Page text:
A Data-Driven Methodology for Motivating a Set of Coherence Relations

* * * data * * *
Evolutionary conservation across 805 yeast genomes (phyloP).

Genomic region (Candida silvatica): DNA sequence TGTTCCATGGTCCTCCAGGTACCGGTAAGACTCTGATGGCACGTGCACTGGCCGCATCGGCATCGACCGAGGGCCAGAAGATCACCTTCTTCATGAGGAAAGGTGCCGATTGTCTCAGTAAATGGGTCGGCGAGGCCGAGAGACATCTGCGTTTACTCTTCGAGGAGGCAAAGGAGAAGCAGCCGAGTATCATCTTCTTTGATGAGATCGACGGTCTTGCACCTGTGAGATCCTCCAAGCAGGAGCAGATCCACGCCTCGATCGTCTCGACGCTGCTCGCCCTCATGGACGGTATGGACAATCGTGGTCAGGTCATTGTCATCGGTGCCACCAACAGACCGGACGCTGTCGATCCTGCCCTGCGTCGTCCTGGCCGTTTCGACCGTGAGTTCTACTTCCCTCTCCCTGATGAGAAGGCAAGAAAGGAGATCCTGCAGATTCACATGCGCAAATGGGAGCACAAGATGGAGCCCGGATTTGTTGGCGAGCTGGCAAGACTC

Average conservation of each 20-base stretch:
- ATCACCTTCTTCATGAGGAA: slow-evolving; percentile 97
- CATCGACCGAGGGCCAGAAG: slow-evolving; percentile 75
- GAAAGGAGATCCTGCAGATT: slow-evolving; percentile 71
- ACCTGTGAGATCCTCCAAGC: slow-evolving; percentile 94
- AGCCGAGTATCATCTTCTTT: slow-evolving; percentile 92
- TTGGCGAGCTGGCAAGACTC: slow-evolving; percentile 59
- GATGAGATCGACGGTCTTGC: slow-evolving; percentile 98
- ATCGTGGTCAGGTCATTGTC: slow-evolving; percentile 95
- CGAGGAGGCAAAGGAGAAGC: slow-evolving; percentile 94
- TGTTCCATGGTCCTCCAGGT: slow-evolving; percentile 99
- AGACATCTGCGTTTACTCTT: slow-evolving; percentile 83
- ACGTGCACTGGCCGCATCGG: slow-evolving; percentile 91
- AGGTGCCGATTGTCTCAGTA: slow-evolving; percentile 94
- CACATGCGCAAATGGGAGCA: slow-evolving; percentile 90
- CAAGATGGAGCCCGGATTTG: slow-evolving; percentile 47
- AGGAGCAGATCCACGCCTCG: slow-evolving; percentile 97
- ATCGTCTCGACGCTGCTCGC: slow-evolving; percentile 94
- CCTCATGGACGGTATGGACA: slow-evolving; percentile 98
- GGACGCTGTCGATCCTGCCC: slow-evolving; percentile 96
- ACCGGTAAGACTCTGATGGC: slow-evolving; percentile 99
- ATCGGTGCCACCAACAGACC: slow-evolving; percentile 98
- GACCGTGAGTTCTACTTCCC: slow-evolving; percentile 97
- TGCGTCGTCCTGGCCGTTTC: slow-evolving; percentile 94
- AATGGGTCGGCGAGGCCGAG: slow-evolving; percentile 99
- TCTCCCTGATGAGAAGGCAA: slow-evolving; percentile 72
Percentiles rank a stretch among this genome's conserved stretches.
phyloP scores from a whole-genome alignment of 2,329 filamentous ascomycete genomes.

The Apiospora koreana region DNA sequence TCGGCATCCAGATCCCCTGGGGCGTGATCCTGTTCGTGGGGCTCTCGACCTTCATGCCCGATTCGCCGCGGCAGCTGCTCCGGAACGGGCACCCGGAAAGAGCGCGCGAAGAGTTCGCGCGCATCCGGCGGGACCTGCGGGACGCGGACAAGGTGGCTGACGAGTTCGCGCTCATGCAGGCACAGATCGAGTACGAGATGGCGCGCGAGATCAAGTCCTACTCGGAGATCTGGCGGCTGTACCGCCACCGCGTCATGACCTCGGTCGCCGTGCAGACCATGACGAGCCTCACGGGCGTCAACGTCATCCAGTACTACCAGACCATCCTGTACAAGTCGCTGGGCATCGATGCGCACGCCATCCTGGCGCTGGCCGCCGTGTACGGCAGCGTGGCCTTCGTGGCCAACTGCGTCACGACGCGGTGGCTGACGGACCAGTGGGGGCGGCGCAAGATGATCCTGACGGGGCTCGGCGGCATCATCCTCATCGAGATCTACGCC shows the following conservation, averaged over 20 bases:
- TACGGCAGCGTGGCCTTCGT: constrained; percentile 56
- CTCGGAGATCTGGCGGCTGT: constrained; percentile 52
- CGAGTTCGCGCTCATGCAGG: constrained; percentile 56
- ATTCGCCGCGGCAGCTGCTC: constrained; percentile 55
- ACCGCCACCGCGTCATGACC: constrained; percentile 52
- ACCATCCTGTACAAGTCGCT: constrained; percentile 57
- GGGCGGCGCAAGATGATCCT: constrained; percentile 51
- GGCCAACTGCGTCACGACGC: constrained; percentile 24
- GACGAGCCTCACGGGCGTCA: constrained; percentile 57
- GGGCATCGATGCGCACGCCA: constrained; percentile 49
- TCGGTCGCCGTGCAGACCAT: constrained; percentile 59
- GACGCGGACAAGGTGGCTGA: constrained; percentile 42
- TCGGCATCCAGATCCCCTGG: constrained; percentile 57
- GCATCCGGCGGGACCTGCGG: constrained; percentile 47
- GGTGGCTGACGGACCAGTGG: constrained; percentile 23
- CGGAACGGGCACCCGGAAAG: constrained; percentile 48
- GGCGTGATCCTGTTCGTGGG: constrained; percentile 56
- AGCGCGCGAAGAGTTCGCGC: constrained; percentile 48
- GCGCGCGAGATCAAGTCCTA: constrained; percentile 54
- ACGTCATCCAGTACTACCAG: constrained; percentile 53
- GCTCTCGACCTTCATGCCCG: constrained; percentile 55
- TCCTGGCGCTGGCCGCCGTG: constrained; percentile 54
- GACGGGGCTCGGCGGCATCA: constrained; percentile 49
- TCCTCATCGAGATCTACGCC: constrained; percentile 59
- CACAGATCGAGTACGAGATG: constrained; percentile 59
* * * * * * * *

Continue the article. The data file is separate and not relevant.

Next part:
The notion that a text is coherent in virtue of the `relations' that hold between its component spans currently forms the basis for an active research programme in discourse linguistics.Coherence relations feature prominently in many theories of discourse structure, and have recently been used with considerable success in text generation systems. However, while the concept of coherence relations is now common currency for discourse theorists there remains much confusion about them, and no standard set of relations has yet emerged. The aim of this thesis is to contribute towards the development of a standard set of relations. We begin from an explicitly empirical conception of relations: they are taken to model a collection of psychological mechanisms operative during the tasks of reading and writing.This conception is fleshed out with reference to psychological theories of skilled task performance, and to Rosch's notion of the basic level of categorisation. A methodology for investigating these mechanisms is then presented, which takes as its starting point a study of cue phrases- the sentence/clause connectives by which they are signaled. Although it is conventional to investigate psychological mechanisms by studying human behaviour, it is argued here that evidence for the constructs modelled by relations can be sought in ananalysis of the linguistic resources available for marking them explicitly intext. The methodology is based on two simple linguistic tests: the test for cue phrases and the test for substitutability. Both tests are functional in inspiration: the former test identifies a heterogenous class of phrases used for linking one portion of text to another; and the later test is used to discover when a writer is willing to substitute one of these phrases for another. The tests are designed to capture the judgements of ordinary readers and writers, rather than the theoretical intuitions of specialised discourse analysts. The test for cue phrases is used to analyse around 20 pages of naturally occuring text, from which a corpus of over 20 cue phrases is assembled. The substitutability test is then used to organise this corpus into a hierarchical taxonomy, representing the substitutability relationship between every pair of phrases. The taxonomy of cue phrases lends itself neatly to a model of relations as feature-based constructs. Many cue phrases can be interpreted as signalling just some features of relations, rather than whole relations. Small extracts from the taxonomy can be used systematically to determine the alternative values of single features; complex relation definitions can then be formed by combining the values of many features. The thesis delivers results on two levels. Firstly,it sets out a methodology for motivating a set of relation definitions, which rests on a systematic analysis of oncrete linguistic data, and demands a minimum of theoretical assumptions. Also provided are the relation definitions which result from applying the methodology. The new definitions give an interesting picture of the variation that exists amongst cuephrases, and offers a number of innovative insights into text coherence.